Now as we come back to Genesis 6, here we see the importance of marriage and family. In the whole scheme of things, when you decide to marry someone, and I know we have a number of younger women here. Can I just make a strong, fervent appeal to those of you who are younger women, not yet married, single women listening. When you decide to marry someone, your choice does not just affect you. Now, it does affect you. Make sure that you marry in God’s will because you will live for years and years and years with the consequences of the choice that you make.

If you make a godly choice, you will set yourself up for years of blessing . . . not necessarily ease, because even the best marriage takes work and takes the grace of God. But if you marry outside of the will of God, you can count on having years of pain and heartache and heartbreak.

So be careful who you marry—it affects you. But I want to say it affects a whole lot more than you. If you want to mess up your life, that’s one thing. I hope you won’t. But it affects a whole culture.

When these "sons of God" married the "daughters of men," they married outside the will of God. They married outside their faith. They married for wrong reasons, for shallow reasons, for temporal, sensual reasons. Those wrong choices in marriage ultimately produced this society that was increasingly wicked and depraved. It doesn’t just stop at one marriage.

Your marriage, if it’s a godly marriage, can have an impact and an influence on this world for generations to come. That’s why it’s worth working at your marriage, by the way.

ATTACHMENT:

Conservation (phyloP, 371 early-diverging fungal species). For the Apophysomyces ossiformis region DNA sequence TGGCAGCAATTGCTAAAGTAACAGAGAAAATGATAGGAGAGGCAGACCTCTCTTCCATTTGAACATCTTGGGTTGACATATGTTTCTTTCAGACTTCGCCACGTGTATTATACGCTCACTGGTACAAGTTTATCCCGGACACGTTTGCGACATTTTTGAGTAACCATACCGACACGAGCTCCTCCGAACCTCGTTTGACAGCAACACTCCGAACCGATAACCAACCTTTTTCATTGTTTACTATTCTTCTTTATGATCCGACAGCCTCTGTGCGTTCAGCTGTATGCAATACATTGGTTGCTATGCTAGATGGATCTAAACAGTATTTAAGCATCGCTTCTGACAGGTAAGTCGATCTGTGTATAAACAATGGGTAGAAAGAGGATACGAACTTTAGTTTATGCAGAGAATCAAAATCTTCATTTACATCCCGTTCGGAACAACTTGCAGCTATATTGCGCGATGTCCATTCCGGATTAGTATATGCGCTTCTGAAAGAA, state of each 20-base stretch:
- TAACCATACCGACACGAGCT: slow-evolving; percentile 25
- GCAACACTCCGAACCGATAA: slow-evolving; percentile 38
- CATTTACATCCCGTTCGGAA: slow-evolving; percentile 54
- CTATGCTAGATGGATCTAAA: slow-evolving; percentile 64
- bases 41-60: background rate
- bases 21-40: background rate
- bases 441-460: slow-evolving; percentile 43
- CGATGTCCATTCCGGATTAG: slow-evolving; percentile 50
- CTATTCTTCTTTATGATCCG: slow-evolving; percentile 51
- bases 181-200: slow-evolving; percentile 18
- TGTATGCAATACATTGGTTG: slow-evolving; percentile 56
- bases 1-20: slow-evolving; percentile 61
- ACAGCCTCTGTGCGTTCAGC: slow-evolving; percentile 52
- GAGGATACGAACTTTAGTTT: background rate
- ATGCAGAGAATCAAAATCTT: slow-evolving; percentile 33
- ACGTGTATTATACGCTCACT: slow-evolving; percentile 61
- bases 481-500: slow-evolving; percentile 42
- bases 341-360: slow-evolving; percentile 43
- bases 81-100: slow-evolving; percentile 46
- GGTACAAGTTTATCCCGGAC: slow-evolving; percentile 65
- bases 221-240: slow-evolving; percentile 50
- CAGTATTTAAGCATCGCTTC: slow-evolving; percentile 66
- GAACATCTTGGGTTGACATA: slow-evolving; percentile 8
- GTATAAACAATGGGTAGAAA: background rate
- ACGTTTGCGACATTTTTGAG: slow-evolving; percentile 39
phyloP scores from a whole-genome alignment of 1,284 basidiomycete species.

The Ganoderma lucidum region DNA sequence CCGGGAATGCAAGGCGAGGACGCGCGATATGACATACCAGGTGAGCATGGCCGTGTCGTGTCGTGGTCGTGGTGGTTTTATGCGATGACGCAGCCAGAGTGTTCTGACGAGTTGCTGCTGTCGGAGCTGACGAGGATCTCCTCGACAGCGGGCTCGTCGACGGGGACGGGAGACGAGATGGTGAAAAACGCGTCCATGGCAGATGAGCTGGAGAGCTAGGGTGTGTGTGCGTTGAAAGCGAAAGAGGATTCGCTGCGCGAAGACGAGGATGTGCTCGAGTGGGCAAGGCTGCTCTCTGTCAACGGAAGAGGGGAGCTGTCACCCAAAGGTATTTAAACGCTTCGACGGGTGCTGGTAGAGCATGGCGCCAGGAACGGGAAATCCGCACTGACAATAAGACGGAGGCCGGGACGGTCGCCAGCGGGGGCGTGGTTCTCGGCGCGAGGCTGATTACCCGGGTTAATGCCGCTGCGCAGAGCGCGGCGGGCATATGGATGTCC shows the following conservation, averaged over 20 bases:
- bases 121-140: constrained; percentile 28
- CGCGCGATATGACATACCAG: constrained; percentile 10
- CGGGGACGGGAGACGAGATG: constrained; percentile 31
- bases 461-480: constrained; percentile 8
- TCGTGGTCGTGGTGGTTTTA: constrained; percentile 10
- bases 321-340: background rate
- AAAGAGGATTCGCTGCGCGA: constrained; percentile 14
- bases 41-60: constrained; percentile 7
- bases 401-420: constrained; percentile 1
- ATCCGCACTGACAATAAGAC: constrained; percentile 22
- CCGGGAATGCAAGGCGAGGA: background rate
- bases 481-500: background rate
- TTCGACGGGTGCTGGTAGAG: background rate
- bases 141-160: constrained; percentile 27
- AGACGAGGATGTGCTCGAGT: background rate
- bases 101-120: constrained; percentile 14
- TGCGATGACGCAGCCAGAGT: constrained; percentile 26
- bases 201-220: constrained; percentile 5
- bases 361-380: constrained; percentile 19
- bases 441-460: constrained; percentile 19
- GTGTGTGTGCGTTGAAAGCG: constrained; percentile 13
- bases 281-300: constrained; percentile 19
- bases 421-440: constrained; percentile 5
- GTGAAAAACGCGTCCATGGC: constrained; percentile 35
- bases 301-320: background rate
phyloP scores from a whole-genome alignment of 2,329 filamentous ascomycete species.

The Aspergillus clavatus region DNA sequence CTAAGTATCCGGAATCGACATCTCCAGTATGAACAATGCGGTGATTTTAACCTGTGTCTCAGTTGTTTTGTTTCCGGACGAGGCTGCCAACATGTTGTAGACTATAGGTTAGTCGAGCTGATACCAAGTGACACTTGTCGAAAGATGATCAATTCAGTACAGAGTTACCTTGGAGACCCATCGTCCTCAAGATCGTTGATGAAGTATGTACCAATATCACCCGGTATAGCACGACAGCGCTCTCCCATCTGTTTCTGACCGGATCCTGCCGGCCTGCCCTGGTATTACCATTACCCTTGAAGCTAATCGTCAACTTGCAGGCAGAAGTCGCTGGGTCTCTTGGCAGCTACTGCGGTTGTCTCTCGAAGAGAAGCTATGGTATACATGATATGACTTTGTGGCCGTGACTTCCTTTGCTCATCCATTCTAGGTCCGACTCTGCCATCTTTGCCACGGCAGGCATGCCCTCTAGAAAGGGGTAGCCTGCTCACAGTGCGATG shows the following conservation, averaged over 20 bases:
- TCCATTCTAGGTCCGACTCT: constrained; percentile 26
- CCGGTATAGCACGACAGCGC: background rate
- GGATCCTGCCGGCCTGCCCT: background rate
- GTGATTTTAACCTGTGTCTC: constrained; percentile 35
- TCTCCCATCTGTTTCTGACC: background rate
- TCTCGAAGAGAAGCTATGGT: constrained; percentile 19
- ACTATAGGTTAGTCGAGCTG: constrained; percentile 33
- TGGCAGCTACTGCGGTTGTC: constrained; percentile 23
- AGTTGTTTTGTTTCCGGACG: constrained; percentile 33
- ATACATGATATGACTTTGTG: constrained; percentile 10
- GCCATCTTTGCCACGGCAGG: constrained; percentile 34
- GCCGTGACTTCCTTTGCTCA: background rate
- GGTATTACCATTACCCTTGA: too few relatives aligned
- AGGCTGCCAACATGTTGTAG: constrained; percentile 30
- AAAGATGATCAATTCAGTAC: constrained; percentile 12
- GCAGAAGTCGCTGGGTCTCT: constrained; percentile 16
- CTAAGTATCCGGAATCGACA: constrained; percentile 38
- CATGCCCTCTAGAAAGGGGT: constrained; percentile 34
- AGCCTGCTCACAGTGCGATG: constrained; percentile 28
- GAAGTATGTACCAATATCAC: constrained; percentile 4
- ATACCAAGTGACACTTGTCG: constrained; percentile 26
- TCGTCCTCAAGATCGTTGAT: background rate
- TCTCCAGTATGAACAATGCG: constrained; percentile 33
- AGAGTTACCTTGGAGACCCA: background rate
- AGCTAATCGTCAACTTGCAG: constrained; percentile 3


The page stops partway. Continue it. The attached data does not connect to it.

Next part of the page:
But that’s why when you’re single, before you marry think: Is this a marriage that will contribute positively to God’s kingdom agenda in this world? Don’t just marry someone that you fell in love with. Ask God: Is this Your choice for my life? Get godly counsel from your parents, from your church leadership, from spiritual counselors and leaders.

I want to tell you for those of you who aren’t married. If you could read some of the emails that I’ve received from women over the years who got into a marriage against their parents’ counsel and authority, against godly counsel, sometimes against their own better judgment. They married men who were involved in all kinds of things, had character issues, things they should have seen.

Listen, if you marry into a background where there’s drugs and rebellion and pornography and immorality, those things have demonic associations. Now, I don’t want to over-dramatize it, but I’m saying that the choice of who you marry is very, very important.

So many of those women have written to me years later and said, “If only I had not married outside of the will of God.” There are thousands and thousands and thousands of Christian women today who would do anything to be able to go back and undo wrong choices that they made about who they married.

Now, we have a redeeming God. Some of you are in that situation now. You can’t go back and undo it. And there is grace. There is mercy. You can walk with God even in the midst of a very difficult marriage. But I’m speaking to some who are still single, and I’m just pleading with you to not marry an ungodly man.